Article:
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Recession Proof Your Career

Lay offs, companies closing, 401K’s that look more like 201K’s…these are jittery times. If you aren’t wondering if your job security is at risk, you probably should be. But rather than spike your blood pressure, why not take some smart steps to recession-proof your career?

If you were around for the last few recession swales, you may be sharpening the survival skills you honed last time around. If this is new territory for you, these tips may help you sleep at night.

Step up your face-to-face and online networking.

Although you may think, “Why network before I need it?” I can count hundreds of examples of people who told me that they regretted not having an active network before they lost their jobs. Trying to pick up the pieces after they were on the street was emotionally and physically daunting. It’s much easier to establish a network while you have a job because people don’t see your motive as purely needing job hunting help.

There are plenty of obvious reasons to connect with people. Projects you are working on, personal interests, professional memberships are all logical reasons to get to know others who have ideas and insights. Afraid others won’t want to make time for you? Don’t be. The smart ones are doing exactly what you are doing.

Reach out beyond peers to former managers, classmates and neighbors to reacquaint yourself with people who know you and like you. Meeting for lunch and simply reaching out by phone is a time-tested way to establish the connections that can lead to opportunities later.

Searching the Internet in your areas of interest will yield many opportunities to connect with people you can start developing relationships with now—geography doesn’t matter. Even if they are in Singapore they may be able to lead you to someone you might need to know later. And if you do lose your job, the Internet can lead you to sites that offer jobs, opportunities to collaborate on short term gigs, job-hunting help and information on starting your own business.

Find ways to add value at work.

This is not the time to be whining about how busy you are and how unfair it is. It’s also not the time to be running for the door at 5 o’clock. The best way to have job security is to have work security. That means you add so much value to the work at hand that the company would choose you over someone else if tough decisions have to be made. And even if you are cut, you will get a glowing recommendation.

Most companies have abandoned seniority as the only factor when deciding who stays and who goes. Performance ranks first. If you add extra value by contributing beyond your job description and being a valued team player, you have a better chance to survive a cut.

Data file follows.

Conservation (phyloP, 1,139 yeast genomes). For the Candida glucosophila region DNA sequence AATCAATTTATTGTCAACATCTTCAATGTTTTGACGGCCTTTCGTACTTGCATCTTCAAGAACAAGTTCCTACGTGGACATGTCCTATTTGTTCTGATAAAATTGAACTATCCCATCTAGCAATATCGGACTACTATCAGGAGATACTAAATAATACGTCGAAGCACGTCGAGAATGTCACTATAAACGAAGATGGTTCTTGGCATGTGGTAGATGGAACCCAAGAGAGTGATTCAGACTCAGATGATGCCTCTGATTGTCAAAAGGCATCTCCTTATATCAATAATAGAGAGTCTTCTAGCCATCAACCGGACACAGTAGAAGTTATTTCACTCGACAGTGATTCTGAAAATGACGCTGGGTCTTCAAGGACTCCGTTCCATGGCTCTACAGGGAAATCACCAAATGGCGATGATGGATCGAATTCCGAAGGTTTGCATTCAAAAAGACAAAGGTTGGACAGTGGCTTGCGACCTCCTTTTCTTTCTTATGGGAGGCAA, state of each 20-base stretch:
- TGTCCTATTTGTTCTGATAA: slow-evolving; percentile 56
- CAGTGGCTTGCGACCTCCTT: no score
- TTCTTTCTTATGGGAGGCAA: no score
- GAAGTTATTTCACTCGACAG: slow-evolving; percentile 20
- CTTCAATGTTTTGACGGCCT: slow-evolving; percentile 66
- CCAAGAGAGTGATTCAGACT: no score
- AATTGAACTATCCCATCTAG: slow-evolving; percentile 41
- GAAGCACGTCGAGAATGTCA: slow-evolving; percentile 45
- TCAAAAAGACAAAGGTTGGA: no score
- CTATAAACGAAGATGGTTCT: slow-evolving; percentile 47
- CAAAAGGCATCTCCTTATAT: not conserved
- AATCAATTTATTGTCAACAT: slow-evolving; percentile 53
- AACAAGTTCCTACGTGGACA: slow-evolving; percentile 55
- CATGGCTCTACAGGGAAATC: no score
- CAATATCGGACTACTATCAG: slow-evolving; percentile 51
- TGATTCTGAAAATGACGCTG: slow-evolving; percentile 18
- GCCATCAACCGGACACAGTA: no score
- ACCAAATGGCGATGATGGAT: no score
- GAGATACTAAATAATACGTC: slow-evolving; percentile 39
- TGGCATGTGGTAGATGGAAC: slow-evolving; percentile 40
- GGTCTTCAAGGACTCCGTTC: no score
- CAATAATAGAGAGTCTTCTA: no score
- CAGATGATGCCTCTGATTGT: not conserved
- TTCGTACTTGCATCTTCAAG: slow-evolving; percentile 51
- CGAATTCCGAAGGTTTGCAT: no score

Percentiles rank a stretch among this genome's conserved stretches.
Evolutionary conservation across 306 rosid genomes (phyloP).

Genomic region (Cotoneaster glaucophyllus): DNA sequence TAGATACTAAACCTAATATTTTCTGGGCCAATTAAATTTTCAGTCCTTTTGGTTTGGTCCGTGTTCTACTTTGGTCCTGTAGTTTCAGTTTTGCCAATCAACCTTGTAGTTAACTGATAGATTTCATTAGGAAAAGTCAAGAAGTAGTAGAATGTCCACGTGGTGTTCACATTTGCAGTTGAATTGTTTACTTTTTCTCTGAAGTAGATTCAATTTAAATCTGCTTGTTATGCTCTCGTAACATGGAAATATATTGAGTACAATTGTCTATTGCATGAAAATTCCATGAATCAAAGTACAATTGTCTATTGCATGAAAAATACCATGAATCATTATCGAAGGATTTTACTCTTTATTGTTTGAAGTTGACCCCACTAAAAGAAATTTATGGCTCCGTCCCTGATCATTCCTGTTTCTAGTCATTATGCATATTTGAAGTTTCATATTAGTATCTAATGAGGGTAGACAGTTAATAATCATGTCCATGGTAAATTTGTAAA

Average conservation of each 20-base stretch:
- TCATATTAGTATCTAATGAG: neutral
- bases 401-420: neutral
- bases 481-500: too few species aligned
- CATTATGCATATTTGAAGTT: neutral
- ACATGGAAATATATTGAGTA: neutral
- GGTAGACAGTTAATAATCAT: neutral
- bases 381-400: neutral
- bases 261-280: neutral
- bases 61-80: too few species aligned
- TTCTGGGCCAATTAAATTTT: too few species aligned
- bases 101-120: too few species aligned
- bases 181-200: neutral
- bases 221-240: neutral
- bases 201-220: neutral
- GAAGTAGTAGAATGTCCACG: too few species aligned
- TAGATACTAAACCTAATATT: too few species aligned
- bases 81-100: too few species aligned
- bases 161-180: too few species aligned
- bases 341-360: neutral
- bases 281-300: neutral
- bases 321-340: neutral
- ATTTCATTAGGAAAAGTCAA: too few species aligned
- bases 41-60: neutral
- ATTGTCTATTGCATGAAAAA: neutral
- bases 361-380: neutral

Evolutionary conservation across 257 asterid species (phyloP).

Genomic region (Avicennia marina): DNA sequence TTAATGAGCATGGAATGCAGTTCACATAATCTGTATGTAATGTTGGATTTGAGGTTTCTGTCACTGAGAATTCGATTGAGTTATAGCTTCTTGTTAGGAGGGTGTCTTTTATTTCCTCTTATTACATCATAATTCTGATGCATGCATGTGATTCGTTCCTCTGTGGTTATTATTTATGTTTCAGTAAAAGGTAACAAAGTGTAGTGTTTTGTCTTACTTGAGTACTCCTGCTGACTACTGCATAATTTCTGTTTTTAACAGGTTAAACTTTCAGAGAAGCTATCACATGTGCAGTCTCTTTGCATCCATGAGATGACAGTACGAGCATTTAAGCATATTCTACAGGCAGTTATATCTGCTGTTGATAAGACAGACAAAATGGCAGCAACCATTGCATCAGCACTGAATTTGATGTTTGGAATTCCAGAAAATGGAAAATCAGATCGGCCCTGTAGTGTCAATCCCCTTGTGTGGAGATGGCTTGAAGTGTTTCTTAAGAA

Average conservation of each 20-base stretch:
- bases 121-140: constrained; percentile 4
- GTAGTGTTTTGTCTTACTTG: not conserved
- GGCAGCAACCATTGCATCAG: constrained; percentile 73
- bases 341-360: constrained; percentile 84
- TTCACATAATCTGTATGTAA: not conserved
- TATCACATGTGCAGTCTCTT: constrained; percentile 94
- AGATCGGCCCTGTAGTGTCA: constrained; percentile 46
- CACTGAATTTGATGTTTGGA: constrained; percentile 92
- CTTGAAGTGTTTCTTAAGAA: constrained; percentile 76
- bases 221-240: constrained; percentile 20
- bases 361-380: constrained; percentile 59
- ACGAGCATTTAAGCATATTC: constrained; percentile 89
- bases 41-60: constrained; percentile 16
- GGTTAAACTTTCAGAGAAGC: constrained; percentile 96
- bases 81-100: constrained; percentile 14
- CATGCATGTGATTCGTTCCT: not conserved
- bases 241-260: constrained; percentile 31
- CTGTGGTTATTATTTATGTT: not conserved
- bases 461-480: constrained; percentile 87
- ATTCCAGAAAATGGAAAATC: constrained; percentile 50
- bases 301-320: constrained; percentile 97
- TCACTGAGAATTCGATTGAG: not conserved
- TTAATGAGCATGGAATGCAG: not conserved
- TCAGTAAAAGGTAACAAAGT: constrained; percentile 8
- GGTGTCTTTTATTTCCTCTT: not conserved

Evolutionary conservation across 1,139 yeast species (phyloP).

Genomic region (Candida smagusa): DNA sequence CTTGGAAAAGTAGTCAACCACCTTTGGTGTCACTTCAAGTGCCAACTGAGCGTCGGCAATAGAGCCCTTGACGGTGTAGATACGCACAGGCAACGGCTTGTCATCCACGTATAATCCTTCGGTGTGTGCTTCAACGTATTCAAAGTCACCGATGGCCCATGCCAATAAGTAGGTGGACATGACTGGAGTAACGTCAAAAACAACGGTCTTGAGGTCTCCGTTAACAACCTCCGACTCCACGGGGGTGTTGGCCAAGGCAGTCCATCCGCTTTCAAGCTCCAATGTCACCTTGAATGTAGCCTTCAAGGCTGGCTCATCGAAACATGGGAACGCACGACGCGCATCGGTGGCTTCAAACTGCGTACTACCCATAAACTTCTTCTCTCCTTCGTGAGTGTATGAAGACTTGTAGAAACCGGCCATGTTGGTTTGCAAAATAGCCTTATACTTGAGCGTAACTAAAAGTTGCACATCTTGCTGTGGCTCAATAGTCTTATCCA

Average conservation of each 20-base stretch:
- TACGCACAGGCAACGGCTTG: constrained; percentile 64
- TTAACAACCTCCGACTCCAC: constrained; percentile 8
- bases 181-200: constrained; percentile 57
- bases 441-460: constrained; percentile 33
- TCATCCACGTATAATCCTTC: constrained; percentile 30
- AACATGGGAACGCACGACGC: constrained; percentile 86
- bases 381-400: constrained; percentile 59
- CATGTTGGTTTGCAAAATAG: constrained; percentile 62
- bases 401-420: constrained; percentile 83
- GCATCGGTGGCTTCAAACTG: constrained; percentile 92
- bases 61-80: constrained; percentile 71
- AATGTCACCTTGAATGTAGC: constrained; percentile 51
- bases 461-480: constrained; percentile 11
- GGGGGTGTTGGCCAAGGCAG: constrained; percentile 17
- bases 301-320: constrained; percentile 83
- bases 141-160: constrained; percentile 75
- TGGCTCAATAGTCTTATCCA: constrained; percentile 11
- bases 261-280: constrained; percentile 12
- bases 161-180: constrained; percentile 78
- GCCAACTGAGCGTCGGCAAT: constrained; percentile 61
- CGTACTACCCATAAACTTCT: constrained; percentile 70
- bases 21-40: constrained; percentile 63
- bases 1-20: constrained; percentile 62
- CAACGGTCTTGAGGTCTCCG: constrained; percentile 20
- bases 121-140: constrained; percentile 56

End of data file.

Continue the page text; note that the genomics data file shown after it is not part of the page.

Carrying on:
If you are one of the first to be picked (or volunteer) for new initiatives and serve on cross-company committees that are working on recommendations for new processes and policies, you have even more work security insurance. Have you been asked to train others, be a go-to person, or assist your manager on his or her projects? Even better. If middle management takes a hit, you will be well positioned in a leader role.

Get your resume ready.

Why now, you ask? First of all because it makes you feel more in control. Second, because it prepares you in advance if an opportunity presents itself. Once you step up your networking you are bound to stumble across work opportunities online or at a cocktail party, whether you are looking for them or not.

Finally, redoing your resume is an eye-opening exercise. You may not have looked at your old resume for years—or maybe you don’t even have one. Doing a resume makes you take stock. It puts you in a position of reviewing where you’ve been and assessing where you want to go in the future. Even if you don’t use it, it will help you figure out where you could go next, rather than simply showing up for work everyday and hoping for the best.

In addition, if you do your resume right, you will highlight accomplishments. For each major job responsibility think, “What result can I point to that will show how well I performed in this area?” Use third-party quotes from customers and from your manager (look on your past performance reviews). Tell a little mini-story about how you approached and solved a challenging situation. Think proof—did I sell more, do more, and get asked to take on more responsibility? Did I cut expenses, reduce turn over, or minimize complaints? Talk about so many results a potential employer will drool. Play makers are in big demand any time but especially during tough times.

Even if the sky is falling don’t look up.

Project confidence and have a positive outlook—after all, you are prepared! If you wring your hands and spin yarns of imminent doom in the cafeteria, you will only be adding to the problem. Management will be looking for ways to keep up morale if your company’s clouds darken. It’s difficult for everyone why make it worse? Instead, take the opportunity to rise above and shine.

-Joan Lloyd

Joan Lloyd has a solid track record of excellent results. Her firm, Joan Lloyd & Associates, specializes in leadership development, organizational change and teambuilding. This includes executive coaching, 360-degree feedback processes, customized leadership training, conflict resolution between teams or individuals, internal consulting skills training for HR professionals and retreat facilitation. Clients report results such as: behavior change in leaders, improved team performance and a more committed workforce.

Joan Lloyd has earned her C.S.P. (certified speaking professional) designation from the National Speakers Association and speaks to corporate audiences, as well as trade & professional associations across the country. Reach her at (800) 348-1944, mailto:info@joanlloyd.com, or www.JoanLloyd.com

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